Top 10 Easiest College Majors
September 21, 2009 | Lists
A college arts degree means a competitive advantage over everyone at the temp agency, provided they didn’t sleep in. These days even the guys selling ice cream on bicycles have BAs — and we’re talking about the ones who actually need the job, not film students doing a documentary or anarchists staging a protest.
So, with employment prospects dimmer than the romantic eateries people with more practical degrees can afford to further adulterous relationships in, it’s important to choose a college major carefully so you don’t end up like one of Dostoevsky’s grubbier characters, forced to parry drunken “What are you gonna do with that?” queries at family barbecues.
Still, there’s something to be said for four job-free years of testing the resilience of your liver and chasing coeds unperturbed by labs, deadlines, or STDs, while your parents rent out your room to parolees. What’s more, there’s something to be said for attending a morning class while robbed of the capacity for critical thought by recreational drug use and still being able to follow along. In that spirit, we offer here a guide to The 10 Easiest College Majors.
Since it’s already mid-September, the deadline application for almost all college programs worth enrolling in has long passed. Luckily, that is probably not true for many of these majors, where “Hello! Magazine” is likely to be course syllabus material. We’re guessing you could just call up, attend a couple of classes in November, deconstruct an illustrated version of Animal Farm over the Christmas break, and be shaking the chancellor’s scaly hand by springtime.
[Editor's note: The two of us hold three of the degrees on this list, so we know whereof we speak].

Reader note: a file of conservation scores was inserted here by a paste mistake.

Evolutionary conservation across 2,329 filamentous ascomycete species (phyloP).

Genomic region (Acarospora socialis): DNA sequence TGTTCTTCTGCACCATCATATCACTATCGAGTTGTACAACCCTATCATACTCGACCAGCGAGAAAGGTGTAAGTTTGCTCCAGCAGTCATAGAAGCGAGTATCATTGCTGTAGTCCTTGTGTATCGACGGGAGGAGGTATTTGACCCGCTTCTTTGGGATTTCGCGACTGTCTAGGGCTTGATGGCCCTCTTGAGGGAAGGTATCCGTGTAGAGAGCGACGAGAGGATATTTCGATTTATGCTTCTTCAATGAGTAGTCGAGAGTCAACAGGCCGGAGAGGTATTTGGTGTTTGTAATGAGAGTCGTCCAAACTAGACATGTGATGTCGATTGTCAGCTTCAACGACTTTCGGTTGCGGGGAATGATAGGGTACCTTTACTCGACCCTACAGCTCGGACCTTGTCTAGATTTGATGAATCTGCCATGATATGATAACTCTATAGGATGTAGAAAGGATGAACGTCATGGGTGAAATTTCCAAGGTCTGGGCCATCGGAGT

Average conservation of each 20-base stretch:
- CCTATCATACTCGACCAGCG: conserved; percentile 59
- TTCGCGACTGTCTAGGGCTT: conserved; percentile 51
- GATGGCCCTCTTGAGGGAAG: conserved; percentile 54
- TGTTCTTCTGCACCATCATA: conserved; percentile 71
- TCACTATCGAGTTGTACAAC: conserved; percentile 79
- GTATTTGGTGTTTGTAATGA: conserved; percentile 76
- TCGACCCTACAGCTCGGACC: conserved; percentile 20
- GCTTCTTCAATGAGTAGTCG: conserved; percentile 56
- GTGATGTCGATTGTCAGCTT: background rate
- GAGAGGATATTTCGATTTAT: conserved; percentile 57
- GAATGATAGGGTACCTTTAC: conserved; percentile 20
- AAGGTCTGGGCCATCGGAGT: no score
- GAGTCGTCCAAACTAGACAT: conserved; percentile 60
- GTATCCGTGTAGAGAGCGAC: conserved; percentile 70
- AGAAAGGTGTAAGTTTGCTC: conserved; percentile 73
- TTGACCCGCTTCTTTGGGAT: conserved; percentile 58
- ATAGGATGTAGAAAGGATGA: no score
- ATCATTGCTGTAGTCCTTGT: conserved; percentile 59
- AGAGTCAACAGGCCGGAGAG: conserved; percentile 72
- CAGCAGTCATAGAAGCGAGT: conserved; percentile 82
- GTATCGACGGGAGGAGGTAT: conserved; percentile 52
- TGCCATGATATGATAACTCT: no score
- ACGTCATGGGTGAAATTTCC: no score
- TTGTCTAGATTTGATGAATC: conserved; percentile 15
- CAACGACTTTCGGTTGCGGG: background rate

10. English is the hardest of the easiest majors as it requires more reading than would be required in five years of heavy Twittering. Class sizes are usually small, making it doubly important that you come up with an impressive-sounding take on the text that the author never intended in 1,000 years, but that someone comely in a loose sweater appreciates. Fortunately, the rise of internet piracy and the increased availability of film versions of many classic books can save the wily English student hours that would be otherwise have been wasted reading.
9. Journalism. This was an attractive and practical option at one point for arts students who were resolutely bad at math, but that is no longer the case with the industry going through more belt-tightening than a patient post stomach-stapling. The utter dead zone that is the journalism job market means that getting into and graduating from journalism school is a cinch. Reality comes crashing in though when you find yourself as an intern filling a chair that had been occupied by a 25-year veteran prior to your product of cost-cutting backside occupying it.
8. Marketing is the major most likely to have a textbook with the phrase ‘for dummies’ following it. It’s unlike any other major offered in the business/management department in that:
A) It’s easier to get into than the city drunk tank and
B) There is less math than usually required to tabulate a tip at the hairdresser